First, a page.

‘Dry’ describes the climate of the Boulder-area since July. But ‘dry’ doesn’t adequately portray the complexities of today’s Boulder County real estate market.
Ken Hotard, senior vice president of public affairs for the Boulder Area Realtor® Association, has two additional terms for the current Boulder County real estate market that are somewhat contradictory: expected and unprecedented.
Sales trends, Hotard says, are performing as expected.
“The market overall is pretty much unchanged. Single-family home sales matched July, which continues to trail year-to-date well behind last year in both single-family and townhomes,” Hotard says.
Boulder-area markets saw 443 single-family home sales in August, the exact number of sales compared to July 2016, and an 11.4 percent drop in year-to-date sales compared to the prior year through August 2015 with 3,022 units sold versus 3,410.
Inventory of single-family homes for sale in Boulder County improved modestly last month, growing by 2.7 percent compared to July with 986 homes available for sale compared to 960.
For condos/townhomes, the 149 units sold in the Boulder-area markets improved 7.9 percent in August 2016 compared to July’s sale of 138 units. Year-to-date, attached dwellings sales dropped 17.6 percent through August 2016 compared to the prior year through August 2015 – 925 units compared to 1,122.
But when it comes to inventory, the term ‘expected’ falls short. Attached dwellings for sale in Boulder County grew by 47.5 in August 2016 compared to July 2016 – 174 units versus 118 units.
“The inventory numbers are relatively small so the percentages look much larger, but when you are approaching a 50 percent inventory increase, it's noticeable,” said Hotard. “The inventory increase likely is due to the high price points, which encourage condo/townhome owners to decide it's time to make a move or sell a rental unit.”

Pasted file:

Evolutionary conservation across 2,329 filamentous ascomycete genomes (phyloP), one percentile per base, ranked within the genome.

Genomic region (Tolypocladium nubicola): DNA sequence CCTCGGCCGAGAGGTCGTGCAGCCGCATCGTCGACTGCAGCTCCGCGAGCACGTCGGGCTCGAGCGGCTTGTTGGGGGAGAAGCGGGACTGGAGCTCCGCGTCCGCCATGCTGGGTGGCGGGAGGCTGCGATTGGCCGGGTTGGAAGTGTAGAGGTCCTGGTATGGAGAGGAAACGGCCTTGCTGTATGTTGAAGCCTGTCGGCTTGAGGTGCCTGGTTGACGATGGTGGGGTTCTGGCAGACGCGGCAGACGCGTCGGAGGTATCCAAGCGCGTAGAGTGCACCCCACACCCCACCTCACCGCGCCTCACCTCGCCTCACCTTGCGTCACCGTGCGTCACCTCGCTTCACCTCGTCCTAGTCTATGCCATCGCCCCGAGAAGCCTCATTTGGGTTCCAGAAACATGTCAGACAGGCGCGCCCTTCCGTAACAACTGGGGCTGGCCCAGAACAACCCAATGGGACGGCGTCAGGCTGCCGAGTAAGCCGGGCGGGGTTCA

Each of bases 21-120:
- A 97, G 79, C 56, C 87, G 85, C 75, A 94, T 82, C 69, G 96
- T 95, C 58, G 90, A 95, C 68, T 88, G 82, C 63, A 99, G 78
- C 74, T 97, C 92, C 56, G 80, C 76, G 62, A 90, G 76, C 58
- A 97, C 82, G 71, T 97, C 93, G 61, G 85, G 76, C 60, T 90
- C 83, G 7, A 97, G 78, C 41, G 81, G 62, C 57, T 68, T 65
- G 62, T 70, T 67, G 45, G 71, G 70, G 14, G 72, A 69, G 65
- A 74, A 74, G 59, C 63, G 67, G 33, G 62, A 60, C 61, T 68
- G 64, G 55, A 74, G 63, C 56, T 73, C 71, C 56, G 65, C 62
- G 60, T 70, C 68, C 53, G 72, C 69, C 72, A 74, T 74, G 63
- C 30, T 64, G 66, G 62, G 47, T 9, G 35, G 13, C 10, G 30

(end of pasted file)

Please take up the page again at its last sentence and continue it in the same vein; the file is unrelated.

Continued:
Average and median sales prices continue double-digit increases across nearly every category, reflecting the current demand and tight inventory. “Some people are priced out of the market, and it’s in part due to the lack of housing supply,” he explains.
And that’s where the ‘unprecedented’ part of the residential housing story begins.
With strong job growth in the region and demand for housing high, typically builders would build new homes, notes Hotard.
But new home construction continues to lag demand in Boulder County, with little to no additional homes being built and no change in sight in the near future.
The lack of housing supply extends to the Denver-metro area where the housing deficit is one of the most severe in the country, according to a new study by National Association of Realtors.
The NAR study shows that a new home is needed to meet the demand created by every 1.6 new jobs, but only about 25 percent of the needed homes have been built in the Denver-area.
“I've never seen a market like this one with inventories so low, prices at all-time highs, strong job growth, and yet there is a lack of construction. I think ‘unprecedented’ is a fair word for it,” says Hotard.
“Boulder-area real estate markets are among the best in the country, but it's also a very challenging and difficult market. The complexity makes it difficult to make predictions for now. The challenges certainly add to the value of high-quality realtors for buyers and sellers in this market.”
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